Graham said that when they saw people running from the area, they also fled, but they didn’t know what had happened until they returned to their hotel.
No stranger to the rigors of sports, Graham played forward for Rensselaer’s men’s hockey team from 1999 to 2003. A native of Nanaimo, B.C., Graham began running competitively after returning to Troy in 2010. In addition to two consecutive Boston Marathons, Graham has also run in the Hudson Mohawk Marathon and the Beast of Burden Run, a 50-mile ultra marathon in support of Defending the Blue Line, an organization that promotes hockey among children of Armed Service members.
“To be able to participate in this year’s Boston Marathon was even more special, especially knowing that my wife would be running as well,” Graham said. “She’s the humanitarian in the family, and she worked to raise funds to donate to Boston Marathon victims. Returning to Boston was our way of celebrating and giving back.”
This year, under bright blue, sunny skies, Graham’s finish net time was 3:04:02. His wife Crystal finished in 3:49:51.
Cameron’s Story: Running for Dennis Karamboulis, Class of 2007
Cameron McLean, director of student activities in the Rensselaer Union, has been running since her college days, more than 35 years ago.
“I was never a competitive runner, but it was easy and I was able to complete a distance if I thought about it,” said McLean. “It was fun to do races and meet people, and when I moved to Troy, I joined the Hudson Mohawk Road Runners Club and volunteered at area races. Eventually, I signed up for the Disney World Marathon and completed it in five and a half hours.”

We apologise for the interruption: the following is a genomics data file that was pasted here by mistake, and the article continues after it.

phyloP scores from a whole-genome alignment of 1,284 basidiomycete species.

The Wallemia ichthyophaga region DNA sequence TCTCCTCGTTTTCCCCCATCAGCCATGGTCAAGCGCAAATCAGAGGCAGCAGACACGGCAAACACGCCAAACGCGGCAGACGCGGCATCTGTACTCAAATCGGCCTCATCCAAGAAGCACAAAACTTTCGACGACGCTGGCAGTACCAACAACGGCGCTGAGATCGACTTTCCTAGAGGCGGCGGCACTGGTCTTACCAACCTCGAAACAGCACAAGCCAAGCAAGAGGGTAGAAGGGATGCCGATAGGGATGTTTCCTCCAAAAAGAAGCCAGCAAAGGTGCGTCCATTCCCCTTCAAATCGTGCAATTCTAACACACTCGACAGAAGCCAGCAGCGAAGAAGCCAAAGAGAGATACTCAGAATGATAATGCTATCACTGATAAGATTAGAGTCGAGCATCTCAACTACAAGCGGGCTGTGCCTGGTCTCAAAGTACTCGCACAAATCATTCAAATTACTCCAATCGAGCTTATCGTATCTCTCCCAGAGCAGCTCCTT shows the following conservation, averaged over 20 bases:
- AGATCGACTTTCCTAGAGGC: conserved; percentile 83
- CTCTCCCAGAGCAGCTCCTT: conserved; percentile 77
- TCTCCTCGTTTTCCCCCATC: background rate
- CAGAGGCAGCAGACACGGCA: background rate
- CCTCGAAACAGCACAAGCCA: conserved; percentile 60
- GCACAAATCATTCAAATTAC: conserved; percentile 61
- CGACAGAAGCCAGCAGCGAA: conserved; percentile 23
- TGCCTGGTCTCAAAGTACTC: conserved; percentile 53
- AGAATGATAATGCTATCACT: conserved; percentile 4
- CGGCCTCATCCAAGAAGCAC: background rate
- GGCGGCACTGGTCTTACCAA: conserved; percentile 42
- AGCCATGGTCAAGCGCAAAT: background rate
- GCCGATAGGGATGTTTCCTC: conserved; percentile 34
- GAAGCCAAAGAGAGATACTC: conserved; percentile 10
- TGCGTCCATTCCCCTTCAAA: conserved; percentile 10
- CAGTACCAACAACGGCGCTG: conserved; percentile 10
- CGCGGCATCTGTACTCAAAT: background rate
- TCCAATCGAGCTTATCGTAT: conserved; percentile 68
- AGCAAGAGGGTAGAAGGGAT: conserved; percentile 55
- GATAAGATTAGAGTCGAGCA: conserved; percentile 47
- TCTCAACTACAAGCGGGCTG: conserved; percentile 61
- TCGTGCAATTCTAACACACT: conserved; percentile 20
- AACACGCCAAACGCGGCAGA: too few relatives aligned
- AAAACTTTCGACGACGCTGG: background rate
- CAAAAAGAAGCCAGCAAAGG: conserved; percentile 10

Shortly after, calling it “the race of all races,” the president of the Hudson Mohawk Road Runners Club suggested that McLean ought to run the Boston Marathon. She ran in the 2000 marathon under a non-qualifying number. “It was an amazing race!” McLean said. “I finished in 5:08, and later that year, completed two more marathons.
“Running requires training,” McLean said. “A nice side note to all that training that I was doing is that I met my husband, Mike, who had completed over 30 marathons in his day, so we kept running distances together.”
In December 2006, McLean learned that the vice president of the Class of 2007 had Ewing’s Sarcoma, a form of bone cancer, and would spend the spring semester of his senior year undergoing chemotherapy and radiation treatments. To show her support, McLean asked the club for another non-qualifying number, and ran the Boston Marathon in his honor.